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OK, so I needed a little more recovery time than I anticipated after my oh-so-fun Tuesday night at Firecreek Restaurant and Bar. Not that I misbehaved or anything, but all that driving, chatting, tasting and, well, OK, some sipping, got the best of me. (Plus, it’s allergy season, and we’re on deadline: the perfect storm.)
My belly is still full from the divine bites that came off Carlo deMarco’s grill. (Alas, every time I went to take a photo, either one of the two line guys stepped in front of the grill or doused it with a shot of water, and I got more smoke than flame—a photography class is long overdue.)
I’ve been to press previews before, but never a “family and friends” night, which is a little different. Instead of being served a select menu that represents the chef’s style and agility, guests dine as if they were going to the restaurant on their own. The idea is to generate a real experience, so that both the front and back of the house can hone in on strengths and weaknesses.
One of the things that hit me while observing the open kitchen was, “Wow, this place employs a lot of people.” I think I counted nearly a dozen guys on the line. Some diners speculated that Firecreek’s management staffed up with a few extras for the big night. But while watching the action, I was left with the impression that all of those chefs were needed to keep things running smoothly—and from being overly charred.
I was elated to see deMarco’s signature calamari done with a twist: cilantro lime aioli instead of pumpkinseed aioli (and a smattering of pumpkinseeds made a showing as garnish). This dish is popular at 333 Belrose, his Main Line digs. (That, with a Caesar salad, has been one of my staple meals for years.)
Spying a gorgeous serving of ginger soy tuna with mango salsa and bok choy expedited by deMarco, I instantly knew what I was ordering. Three whopping angus Delmonico steaks hit the table, all topped with crispy fried onions and served with creamed spinach, warm onion jam and herb-roasted red-skinned potatoes. A less hopped-up mahogany filet mignon also made its debut, perfectly cooked to medium-rare, juicy and robust, paired with buttermilk mashed potatoes and a traditional béarnaise—a great option for us female carnivores who can’t rustle any cow over 8 ounces.
An overlooked dish at most restaurants, the Lancaster County organic half-chicken should get more respect with Firecreek’s touch. Appropriately served with creamy mac and cheese and green beans, it’s great comfort fare—maybe a bit heavy come summer, but I’m sure deMarco is 10 steps ahead of me. Plus, what doesn’t go with grilled chicken?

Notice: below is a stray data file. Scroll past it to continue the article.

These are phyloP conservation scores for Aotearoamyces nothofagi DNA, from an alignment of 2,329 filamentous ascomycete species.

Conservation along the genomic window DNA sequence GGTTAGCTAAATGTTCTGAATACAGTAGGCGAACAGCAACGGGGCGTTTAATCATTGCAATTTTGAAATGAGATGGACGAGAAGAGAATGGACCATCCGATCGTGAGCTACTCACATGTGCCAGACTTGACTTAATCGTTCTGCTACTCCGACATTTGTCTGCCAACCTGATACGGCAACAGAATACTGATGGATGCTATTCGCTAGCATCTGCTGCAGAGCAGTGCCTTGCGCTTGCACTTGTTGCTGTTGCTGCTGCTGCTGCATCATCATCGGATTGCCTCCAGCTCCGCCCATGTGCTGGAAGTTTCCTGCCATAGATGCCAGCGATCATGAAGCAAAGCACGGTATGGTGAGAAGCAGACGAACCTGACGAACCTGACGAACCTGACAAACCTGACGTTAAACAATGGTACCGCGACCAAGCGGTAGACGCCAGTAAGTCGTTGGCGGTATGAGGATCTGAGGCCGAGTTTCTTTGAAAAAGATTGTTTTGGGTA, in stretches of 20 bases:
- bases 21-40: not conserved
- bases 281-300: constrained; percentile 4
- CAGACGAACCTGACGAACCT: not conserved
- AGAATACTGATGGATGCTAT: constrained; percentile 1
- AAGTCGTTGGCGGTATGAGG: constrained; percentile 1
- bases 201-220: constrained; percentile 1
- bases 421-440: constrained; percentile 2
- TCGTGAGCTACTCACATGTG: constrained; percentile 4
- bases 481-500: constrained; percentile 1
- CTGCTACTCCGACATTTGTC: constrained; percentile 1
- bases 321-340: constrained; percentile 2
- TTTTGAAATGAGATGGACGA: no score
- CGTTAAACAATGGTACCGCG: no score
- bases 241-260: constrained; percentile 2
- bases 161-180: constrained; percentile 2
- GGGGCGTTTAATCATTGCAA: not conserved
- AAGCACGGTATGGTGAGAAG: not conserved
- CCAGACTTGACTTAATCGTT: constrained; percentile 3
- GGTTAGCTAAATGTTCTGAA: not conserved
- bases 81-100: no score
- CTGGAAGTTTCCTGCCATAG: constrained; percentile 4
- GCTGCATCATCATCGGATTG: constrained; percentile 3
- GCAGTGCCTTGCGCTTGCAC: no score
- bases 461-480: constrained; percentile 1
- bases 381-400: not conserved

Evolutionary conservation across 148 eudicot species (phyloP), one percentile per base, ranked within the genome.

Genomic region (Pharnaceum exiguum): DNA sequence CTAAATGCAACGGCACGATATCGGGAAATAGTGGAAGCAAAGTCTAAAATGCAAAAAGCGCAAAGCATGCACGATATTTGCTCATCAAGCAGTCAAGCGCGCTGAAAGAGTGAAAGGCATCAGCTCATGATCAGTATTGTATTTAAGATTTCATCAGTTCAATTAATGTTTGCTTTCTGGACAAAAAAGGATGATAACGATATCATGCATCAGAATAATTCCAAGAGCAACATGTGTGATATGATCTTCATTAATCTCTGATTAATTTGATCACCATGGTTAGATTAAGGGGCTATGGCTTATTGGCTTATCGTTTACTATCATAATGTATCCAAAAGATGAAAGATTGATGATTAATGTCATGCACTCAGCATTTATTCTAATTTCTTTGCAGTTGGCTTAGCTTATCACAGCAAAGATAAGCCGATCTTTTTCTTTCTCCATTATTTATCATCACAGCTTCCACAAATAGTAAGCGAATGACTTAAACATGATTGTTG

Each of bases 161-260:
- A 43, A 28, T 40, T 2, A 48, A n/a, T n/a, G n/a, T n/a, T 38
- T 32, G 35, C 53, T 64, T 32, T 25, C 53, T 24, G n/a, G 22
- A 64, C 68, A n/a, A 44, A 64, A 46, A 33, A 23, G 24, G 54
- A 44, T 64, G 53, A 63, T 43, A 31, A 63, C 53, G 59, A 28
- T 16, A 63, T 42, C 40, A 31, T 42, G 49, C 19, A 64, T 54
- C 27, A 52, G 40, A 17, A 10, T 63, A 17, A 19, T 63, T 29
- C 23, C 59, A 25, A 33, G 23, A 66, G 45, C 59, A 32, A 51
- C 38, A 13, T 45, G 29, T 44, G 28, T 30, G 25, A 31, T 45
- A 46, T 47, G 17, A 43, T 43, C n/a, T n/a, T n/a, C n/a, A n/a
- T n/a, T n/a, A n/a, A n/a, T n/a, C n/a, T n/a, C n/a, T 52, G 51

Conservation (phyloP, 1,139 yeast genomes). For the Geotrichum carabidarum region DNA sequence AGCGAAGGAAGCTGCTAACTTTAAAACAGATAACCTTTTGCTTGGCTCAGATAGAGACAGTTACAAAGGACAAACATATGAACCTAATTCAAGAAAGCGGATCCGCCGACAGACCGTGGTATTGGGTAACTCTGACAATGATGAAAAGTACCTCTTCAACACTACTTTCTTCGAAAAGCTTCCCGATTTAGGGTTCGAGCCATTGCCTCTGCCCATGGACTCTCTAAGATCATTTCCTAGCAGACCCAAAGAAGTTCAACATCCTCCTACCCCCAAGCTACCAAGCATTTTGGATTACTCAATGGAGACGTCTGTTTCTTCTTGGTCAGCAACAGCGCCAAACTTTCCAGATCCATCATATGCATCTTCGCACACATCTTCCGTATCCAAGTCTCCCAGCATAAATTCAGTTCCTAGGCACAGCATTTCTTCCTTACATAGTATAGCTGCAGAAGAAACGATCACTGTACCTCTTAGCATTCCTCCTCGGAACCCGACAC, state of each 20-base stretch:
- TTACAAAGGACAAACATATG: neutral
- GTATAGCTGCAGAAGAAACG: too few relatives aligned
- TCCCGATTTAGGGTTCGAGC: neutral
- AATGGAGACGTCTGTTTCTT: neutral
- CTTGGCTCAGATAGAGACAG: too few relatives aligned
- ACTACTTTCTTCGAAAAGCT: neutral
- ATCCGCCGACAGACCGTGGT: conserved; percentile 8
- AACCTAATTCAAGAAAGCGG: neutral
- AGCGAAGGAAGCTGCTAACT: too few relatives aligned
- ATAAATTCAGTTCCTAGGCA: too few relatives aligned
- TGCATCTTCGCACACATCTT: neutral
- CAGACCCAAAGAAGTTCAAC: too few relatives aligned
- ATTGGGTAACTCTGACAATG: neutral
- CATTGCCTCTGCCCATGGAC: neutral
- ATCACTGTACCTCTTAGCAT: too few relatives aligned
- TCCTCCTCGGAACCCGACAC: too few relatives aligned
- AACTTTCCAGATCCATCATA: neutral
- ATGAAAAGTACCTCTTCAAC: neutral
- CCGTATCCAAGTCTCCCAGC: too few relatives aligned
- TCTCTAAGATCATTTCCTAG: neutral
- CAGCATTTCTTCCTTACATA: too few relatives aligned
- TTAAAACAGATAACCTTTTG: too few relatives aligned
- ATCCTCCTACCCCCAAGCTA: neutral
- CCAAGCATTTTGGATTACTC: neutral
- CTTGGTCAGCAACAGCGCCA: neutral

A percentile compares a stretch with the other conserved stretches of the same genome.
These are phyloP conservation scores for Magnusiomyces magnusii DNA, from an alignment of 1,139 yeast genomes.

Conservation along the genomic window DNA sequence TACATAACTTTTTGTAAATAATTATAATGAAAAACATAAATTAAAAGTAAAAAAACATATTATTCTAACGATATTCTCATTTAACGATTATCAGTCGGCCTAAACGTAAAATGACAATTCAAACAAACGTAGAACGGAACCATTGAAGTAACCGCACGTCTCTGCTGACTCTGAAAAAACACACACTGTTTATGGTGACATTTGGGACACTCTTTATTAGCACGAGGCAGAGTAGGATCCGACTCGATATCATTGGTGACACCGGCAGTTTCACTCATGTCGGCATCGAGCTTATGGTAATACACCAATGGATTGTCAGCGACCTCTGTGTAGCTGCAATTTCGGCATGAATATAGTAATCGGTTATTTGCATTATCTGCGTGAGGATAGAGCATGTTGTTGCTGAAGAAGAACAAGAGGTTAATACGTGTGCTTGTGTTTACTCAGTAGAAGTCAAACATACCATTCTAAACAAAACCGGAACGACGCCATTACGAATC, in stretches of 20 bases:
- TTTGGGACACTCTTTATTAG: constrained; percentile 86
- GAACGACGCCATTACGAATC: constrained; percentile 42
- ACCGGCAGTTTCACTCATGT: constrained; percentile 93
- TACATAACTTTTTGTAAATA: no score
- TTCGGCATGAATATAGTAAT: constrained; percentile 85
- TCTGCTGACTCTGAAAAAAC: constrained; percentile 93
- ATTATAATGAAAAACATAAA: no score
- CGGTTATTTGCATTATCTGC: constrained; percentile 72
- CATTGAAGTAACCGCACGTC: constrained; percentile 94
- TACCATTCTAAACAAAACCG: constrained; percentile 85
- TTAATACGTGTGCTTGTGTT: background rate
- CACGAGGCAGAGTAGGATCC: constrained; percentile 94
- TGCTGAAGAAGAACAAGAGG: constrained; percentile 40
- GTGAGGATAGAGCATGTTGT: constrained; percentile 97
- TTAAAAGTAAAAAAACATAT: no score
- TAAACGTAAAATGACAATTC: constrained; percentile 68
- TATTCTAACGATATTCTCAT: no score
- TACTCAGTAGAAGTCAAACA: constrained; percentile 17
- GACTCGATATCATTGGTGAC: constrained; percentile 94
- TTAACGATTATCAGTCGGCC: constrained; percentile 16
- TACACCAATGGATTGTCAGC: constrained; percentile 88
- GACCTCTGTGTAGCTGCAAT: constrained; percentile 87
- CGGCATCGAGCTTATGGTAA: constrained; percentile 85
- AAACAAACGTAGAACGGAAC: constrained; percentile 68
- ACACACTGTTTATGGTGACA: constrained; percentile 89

I’m a sucker for salmon in all forms, but Firecreek’s version—red chili salmon with poblano cream sauce and spicy black beans—is wonderful, cooked exactly as I’d make it at home: lightly crisp and drier on the outside, but just a touch medium-rare inside so to not squelch the fish’s buttery essence.
My tuna was as supple and rich tasting as anticipated, and the ginger soy did not overpower or come off as cloying. It sounds crazy, but we all found the entrées to be quite good. The only disappointment was the Caesar salad, which had little panache and paled in comparison to the one served at Belrose. The dressing had no spunk; surely an easy fix for the kitchen. I did, however, like the cornbread croutons.
Service was spot-on—which, I guess, one should expect in this scenario. Everyone who was part of Firecreek’s team was excited and thrilled to see things coming alive. It was definitely all business, though; at the end of the night, the entire waitstaff was pulled into the private dining space to review the evening’s performance. And I’m sure the kitchen went through a similar debriefing.
Falling under Firecreek’s spell is pretty easy to do. The place is just cool. And I have no doubt it will be a popular summertime spot: the patio overlooking the Brandywine is hot property. I also don’t expect things to always run so smoothly. Tuesday night was much more of a controlled environment than what’s coming—beautiful weather and larger, al fresco-minded crowds, not to mention the happy hour gang. It’ll be interesting to see when their more casual Doghouse Burgers will open next door, and how having two different concepts will play out. Personally, I can’t wait to sink my teeth into one of the virtual-for-now burgers, so come on, bring it on.
Thanks to Carrollton Development Group for all the fabulous images and giving us a sneak peek at what surely will become Downingtown’s hottest hang.
Firecreek Restaurant & Bar, 20 E. Lancaster Ave., Downingtown; (610) 269-6000, firecreek-restaurant.com.